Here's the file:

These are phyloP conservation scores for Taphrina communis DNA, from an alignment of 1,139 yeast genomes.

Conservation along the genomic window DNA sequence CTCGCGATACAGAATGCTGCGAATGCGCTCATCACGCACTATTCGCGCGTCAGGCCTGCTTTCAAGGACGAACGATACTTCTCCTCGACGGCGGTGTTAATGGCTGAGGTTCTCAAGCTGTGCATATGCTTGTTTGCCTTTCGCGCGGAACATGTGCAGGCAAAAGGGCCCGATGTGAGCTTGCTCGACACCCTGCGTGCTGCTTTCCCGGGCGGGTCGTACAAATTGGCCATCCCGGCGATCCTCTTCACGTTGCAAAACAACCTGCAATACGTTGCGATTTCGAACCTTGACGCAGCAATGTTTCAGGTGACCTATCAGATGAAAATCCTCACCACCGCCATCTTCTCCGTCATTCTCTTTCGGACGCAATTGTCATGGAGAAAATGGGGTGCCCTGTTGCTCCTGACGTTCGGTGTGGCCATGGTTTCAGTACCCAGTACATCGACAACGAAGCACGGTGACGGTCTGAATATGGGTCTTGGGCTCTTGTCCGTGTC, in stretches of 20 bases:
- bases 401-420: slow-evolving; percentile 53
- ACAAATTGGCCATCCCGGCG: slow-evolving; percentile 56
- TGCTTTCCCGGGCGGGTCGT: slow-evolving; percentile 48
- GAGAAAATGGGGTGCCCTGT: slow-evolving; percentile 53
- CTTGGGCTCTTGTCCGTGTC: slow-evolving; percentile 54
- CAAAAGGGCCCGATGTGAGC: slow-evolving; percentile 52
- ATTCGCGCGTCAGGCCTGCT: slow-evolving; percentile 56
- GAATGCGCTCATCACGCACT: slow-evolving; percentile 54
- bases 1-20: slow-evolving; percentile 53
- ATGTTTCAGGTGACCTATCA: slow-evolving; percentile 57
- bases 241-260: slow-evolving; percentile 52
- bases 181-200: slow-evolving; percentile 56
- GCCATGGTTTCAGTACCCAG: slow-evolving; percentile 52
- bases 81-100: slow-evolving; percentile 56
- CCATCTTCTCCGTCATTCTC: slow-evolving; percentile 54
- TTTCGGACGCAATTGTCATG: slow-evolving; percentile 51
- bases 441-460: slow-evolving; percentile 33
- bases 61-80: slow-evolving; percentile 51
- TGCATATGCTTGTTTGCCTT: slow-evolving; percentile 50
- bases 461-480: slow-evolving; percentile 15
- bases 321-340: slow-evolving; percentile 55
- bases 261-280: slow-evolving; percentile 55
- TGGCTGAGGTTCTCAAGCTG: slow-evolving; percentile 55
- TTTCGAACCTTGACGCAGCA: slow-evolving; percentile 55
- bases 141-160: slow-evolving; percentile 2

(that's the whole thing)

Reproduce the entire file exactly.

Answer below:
These are phyloP conservation scores for Taphrina communis DNA, from an alignment of 1,139 yeast genomes.

Conservation along the genomic window DNA sequence CTCGCGATACAGAATGCTGCGAATGCGCTCATCACGCACTATTCGCGCGTCAGGCCTGCTTTCAAGGACGAACGATACTTCTCCTCGACGGCGGTGTTAATGGCTGAGGTTCTCAAGCTGTGCATATGCTTGTTTGCCTTTCGCGCGGAACATGTGCAGGCAAAAGGGCCCGATGTGAGCTTGCTCGACACCCTGCGTGCTGCTTTCCCGGGCGGGTCGTACAAATTGGCCATCCCGGCGATCCTCTTCACGTTGCAAAACAACCTGCAATACGTTGCGATTTCGAACCTTGACGCAGCAATGTTTCAGGTGACCTATCAGATGAAAATCCTCACCACCGCCATCTTCTCCGTCATTCTCTTTCGGACGCAATTGTCATGGAGAAAATGGGGTGCCCTGTTGCTCCTGACGTTCGGTGTGGCCATGGTTTCAGTACCCAGTACATCGACAACGAAGCACGGTGACGGTCTGAATATGGGTCTTGGGCTCTTGTCCGTGTC, in stretches of 20 bases:
- bases 401-420: slow-evolving; percentile 53
- ACAAATTGGCCATCCCGGCG: slow-evolving; percentile 56
- TGCTTTCCCGGGCGGGTCGT: slow-evolving; percentile 48
- GAGAAAATGGGGTGCCCTGT: slow-evolving; percentile 53
- CTTGGGCTCTTGTCCGTGTC: slow-evolving; percentile 54
- CAAAAGGGCCCGATGTGAGC: slow-evolving; percentile 52
- ATTCGCGCGTCAGGCCTGCT: slow-evolving; percentile 56
- GAATGCGCTCATCACGCACT: slow-evolving; percentile 54
- bases 1-20: slow-evolving; percentile 53
- ATGTTTCAGGTGACCTATCA: slow-evolving; percentile 57
- bases 241-260: slow-evolving; percentile 52
- bases 181-200: slow-evolving; percentile 56
- GCCATGGTTTCAGTACCCAG: slow-evolving; percentile 52
- bases 81-100: slow-evolving; percentile 56
- CCATCTTCTCCGTCATTCTC: slow-evolving; percentile 54
- TTTCGGACGCAATTGTCATG: slow-evolving; percentile 51
- bases 441-460: slow-evolving; percentile 33
- bases 61-80: slow-evolving; percentile 51
- TGCATATGCTTGTTTGCCTT: slow-evolving; percentile 50
- bases 461-480: slow-evolving; percentile 15
- bases 321-340: slow-evolving; percentile 55
- bases 261-280: slow-evolving; percentile 55
- TGGCTGAGGTTCTCAAGCTG: slow-evolving; percentile 55
- TTTCGAACCTTGACGCAGCA: slow-evolving; percentile 55
- bases 141-160: slow-evolving; percentile 2